Redbud Trail

Berryessa Snow Mountain National Monument, California

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Redbud Trail is a hiking trail in Lake County, California. It is within Berryessa Snow Mountain National Monument and Cache Creek Wilderness. It is 6.8 miles long and begins at 898 feet altitude. Traveling the entire trail is 13.8 miles with a total elevation gain of 3,141 feet.
Distance: mi Elevation: ft
Redbud Trail is a hiking trail in Lake County, California. It is within Berryessa Snow Mountain National Monument and Cache Creek Wilderness. It is 6.8 miles long and begins at 898 feet altitude. Traveling the entire trail is 13.8 miles with a total elevation gain of 3,141 feet. This trail connects with the following: Judge Davis Trail.
Activity Type: Hiking, Horseback Riding, Trail Running, Walking
Nearby City: Berryessa Snow Mountain National Monument
Distance: 6.8
Elevation Gain: 3,141 feet
Trailhead Elevation: 898 feet
Top Elevation: 1,488 feet
Accessibility: Dog-friendly
Parks: Berryessa Snow Mountain National Monument
Elevation Min/Max: 895/1488 ft
Elevation Start/End: 898/898 ft

Redbud Trail Professional Reviews and Guides

"Redbud Trail takes advantage of both State of California and federal Bureau of Land Management lands, providing easy entry for wildlife-viewers and wilderness hikers into a primitive area where the habitat is managed for wildlife and plants. In the northwest corner of the 70,000-acre Cache Creek Natural Area, the Redbud Trail gives hikers access an area that supports two extraordinary species: tule elk and bald eagles. Your trail, almost 8 miles long if you walk to the end of Wilson Valley, winds along the North Fork of Cache Creek through a riparian zone—live oak, alder, cottonwood, grass, and sedge—that supports an abundant community of wildlife. Wild turkey, black-tailed deer, black bear, and three or four of the few free-roaming herds of tule elk make this area home and share it with migrating waterfowl, upland birds, and the magnificent bald eagle, which winters here."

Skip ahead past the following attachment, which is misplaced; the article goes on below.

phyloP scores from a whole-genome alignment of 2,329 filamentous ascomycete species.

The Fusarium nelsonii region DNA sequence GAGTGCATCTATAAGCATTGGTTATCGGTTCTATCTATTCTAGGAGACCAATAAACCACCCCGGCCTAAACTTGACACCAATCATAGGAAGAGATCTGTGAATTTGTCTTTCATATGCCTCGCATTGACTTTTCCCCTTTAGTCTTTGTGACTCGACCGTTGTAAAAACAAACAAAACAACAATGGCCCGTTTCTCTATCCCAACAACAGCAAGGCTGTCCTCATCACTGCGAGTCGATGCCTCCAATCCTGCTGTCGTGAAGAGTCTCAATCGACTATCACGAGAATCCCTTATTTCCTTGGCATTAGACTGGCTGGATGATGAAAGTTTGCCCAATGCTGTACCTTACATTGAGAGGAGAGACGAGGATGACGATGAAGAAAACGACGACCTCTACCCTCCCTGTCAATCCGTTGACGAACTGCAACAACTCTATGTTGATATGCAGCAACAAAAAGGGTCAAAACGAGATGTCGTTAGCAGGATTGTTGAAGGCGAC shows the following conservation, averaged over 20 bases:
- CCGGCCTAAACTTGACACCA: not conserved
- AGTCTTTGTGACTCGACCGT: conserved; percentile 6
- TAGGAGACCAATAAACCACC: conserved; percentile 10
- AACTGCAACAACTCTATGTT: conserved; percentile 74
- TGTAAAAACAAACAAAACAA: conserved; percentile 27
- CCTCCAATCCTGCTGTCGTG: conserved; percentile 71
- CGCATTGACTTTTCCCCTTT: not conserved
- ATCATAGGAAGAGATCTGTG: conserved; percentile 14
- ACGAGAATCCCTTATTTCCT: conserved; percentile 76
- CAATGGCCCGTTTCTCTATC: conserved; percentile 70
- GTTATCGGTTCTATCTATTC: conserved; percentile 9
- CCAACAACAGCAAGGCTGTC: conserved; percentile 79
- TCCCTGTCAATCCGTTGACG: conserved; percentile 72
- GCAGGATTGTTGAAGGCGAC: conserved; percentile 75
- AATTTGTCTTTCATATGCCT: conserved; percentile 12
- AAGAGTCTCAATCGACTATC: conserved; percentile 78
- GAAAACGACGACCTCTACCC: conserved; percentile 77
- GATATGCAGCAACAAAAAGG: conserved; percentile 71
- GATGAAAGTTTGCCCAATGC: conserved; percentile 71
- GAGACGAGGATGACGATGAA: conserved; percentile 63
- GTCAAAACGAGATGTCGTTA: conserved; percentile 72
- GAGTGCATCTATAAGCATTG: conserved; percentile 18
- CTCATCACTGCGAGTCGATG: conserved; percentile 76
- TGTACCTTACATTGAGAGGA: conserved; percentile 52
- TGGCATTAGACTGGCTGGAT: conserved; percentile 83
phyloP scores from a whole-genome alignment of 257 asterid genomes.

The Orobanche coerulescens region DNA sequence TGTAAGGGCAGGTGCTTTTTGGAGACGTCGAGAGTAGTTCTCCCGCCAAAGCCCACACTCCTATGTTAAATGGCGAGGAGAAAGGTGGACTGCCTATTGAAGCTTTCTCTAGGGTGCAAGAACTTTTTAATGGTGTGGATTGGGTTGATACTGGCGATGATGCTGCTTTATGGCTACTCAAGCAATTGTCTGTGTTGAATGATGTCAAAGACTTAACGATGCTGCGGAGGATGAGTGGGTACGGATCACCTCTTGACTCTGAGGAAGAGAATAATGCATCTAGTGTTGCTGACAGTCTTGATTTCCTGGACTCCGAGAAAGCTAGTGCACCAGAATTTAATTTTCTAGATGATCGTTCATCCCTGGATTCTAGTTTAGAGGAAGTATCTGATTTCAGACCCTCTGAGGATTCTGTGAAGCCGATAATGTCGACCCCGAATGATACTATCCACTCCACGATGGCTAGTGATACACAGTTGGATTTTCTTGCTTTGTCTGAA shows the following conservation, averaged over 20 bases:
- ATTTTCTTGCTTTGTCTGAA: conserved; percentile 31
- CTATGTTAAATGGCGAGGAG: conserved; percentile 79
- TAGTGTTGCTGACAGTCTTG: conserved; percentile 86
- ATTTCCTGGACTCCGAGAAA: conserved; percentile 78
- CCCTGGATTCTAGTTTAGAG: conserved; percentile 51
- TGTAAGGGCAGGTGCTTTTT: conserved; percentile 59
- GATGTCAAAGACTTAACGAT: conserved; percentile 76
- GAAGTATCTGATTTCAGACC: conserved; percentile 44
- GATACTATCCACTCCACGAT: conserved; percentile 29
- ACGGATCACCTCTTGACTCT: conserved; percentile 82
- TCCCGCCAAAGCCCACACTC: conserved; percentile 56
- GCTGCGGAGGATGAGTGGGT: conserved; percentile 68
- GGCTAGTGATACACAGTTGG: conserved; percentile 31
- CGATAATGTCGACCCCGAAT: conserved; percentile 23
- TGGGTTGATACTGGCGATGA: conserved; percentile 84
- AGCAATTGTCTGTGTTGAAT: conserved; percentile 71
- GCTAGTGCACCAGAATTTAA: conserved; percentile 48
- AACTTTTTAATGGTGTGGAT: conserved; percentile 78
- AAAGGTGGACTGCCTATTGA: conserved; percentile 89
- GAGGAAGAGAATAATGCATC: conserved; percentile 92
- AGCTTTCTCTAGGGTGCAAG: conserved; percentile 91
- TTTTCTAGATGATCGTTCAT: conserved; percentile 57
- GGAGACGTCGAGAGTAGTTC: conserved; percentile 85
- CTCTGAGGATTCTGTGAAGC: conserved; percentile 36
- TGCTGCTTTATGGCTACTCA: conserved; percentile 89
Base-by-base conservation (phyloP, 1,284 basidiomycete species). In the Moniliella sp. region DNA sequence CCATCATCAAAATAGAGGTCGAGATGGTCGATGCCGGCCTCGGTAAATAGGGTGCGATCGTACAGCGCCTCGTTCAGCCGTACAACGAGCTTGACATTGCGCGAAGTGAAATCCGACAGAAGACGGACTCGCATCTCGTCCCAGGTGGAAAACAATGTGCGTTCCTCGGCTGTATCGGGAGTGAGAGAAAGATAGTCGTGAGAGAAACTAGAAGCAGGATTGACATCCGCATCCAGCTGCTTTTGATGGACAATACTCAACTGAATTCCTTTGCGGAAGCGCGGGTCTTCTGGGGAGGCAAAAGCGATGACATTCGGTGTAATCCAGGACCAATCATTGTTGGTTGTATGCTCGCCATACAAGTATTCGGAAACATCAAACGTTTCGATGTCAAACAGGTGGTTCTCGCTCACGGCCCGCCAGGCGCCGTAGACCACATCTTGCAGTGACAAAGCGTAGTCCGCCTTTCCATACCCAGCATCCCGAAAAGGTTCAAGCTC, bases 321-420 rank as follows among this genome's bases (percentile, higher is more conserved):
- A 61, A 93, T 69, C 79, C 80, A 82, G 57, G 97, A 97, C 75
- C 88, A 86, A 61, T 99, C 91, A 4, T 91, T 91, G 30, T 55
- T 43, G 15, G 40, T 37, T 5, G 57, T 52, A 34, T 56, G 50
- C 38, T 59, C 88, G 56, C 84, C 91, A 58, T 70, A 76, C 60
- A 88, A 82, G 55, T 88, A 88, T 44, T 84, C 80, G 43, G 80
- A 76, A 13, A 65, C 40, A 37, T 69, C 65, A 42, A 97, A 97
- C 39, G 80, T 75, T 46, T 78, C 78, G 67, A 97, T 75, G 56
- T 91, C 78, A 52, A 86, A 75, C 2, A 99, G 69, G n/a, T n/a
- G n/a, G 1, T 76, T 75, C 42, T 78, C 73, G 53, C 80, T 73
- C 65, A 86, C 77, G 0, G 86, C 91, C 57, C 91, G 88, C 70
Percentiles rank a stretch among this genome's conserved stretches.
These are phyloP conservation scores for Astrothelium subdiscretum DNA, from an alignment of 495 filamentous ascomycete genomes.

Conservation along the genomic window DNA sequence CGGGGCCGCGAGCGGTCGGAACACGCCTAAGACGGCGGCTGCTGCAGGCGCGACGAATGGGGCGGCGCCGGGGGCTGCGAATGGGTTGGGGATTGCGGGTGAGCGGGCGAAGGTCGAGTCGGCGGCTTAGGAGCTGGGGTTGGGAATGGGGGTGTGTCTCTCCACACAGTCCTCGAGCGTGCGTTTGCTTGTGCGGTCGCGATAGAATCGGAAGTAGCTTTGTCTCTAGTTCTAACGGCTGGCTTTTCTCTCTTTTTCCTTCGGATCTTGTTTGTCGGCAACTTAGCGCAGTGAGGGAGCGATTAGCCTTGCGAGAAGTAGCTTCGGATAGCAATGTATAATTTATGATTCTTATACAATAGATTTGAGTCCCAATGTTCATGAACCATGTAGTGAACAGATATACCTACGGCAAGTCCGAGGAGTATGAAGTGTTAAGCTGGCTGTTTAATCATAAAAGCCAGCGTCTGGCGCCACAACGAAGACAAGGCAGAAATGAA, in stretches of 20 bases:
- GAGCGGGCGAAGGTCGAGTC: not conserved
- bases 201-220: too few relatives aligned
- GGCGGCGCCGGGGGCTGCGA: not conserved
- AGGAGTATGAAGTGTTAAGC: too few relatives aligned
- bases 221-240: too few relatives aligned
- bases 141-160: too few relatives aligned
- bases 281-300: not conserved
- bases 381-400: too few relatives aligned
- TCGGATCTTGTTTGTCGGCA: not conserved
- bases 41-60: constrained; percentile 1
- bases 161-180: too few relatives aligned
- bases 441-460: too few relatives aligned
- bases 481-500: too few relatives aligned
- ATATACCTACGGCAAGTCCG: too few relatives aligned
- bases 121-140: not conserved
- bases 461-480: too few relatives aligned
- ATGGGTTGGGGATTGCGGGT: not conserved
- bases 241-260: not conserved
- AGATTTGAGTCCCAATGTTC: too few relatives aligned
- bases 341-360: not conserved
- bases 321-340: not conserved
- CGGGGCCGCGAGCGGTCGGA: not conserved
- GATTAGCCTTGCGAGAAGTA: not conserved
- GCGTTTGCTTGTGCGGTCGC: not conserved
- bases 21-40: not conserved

"This moderately strenuous hike will be an unexpected treat if you are accustomed to the frequently remote and barren public lands typically associated with the Bureau of Land Management territories. The Redbud Trail is within a thirty- minute drive of Clear Lake and the town of Clearlake for lodging and services. The 5.4-mile out and back crosses a meadow before the gradual climb to a saddle with views of steep forested slopes and eroded palisades before descending to Cache Creek along a series of long switchbacks.

The Redbud Trail begins left of the information kiosk, and there is a metal box with maps at the trailhead. There are two forks of Cache Creek to nourish the land. At 0.2 mile the narrow trail crosses the service road, and you leave the flat meadow for a gradual climb into an oak and pine woodland with some manzanita. In the spring the trail bursts with green grass and is splashed with pink shooting stars, shocking pink redbud, and Indian warrior’s burgundy bloom. The burgundy Indian warrior flowers with fernlike leaves look especially exotic against the oak shrub land. If your dog is responsive to voice commands, this is an excellent place to let her gallivant off leash and sniff to her nose’s content."

"The Cache Creek Wilderness and Wild & Scenic River are some of California’s newest protected wild areas. Ironically, much of this area wasn’t accessible to the public just 25 years ago. The large chunk of public land managed by the BLM was opened to the public when that agency and the California Department of Fish and Game worked together to acquire public lands that would allow trailheads to be developed along highways 20 and 16. Today, the magnificent oak woodlands, meadows, chaparral, and white-water rapids of the Cache Creek area are available for the public to enjoy. Tule elk, deer, bald eagles, bears, and river otters abound in this area, along with the rare adobe lily. The area is also rich in Native American cultural heritage. The Redbud Trail is one of the primary access trails to the newly designated Wilderness and Wild & Scenic River. Its trailhead is also the starting point for the class II+ wilderness white-water run for kayaks and small rafts."

"The Cache Creek Natural Area is 70,000- acres of primitive public land managed by the Bureau of Land Management. The isolated area is located just north of Napa County, straddling Lake, Yolo, and Colusa Counties. The diverse terrain includes steep-walled canyons, 30 miles of perennial Cache Creek, numerous feeder streams, and large grassy valleys. The land is rich with oak woodlands, native grasslands, chaparral shrublands, and riparian wetlands with cottonwoods, willows, and alders. Access through the seldom-used natural area is mainly limited to foot traffic, equestrian use, and mountain bikes. There are no developed camping areas, but primitive camping is permitted."

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Jun 2018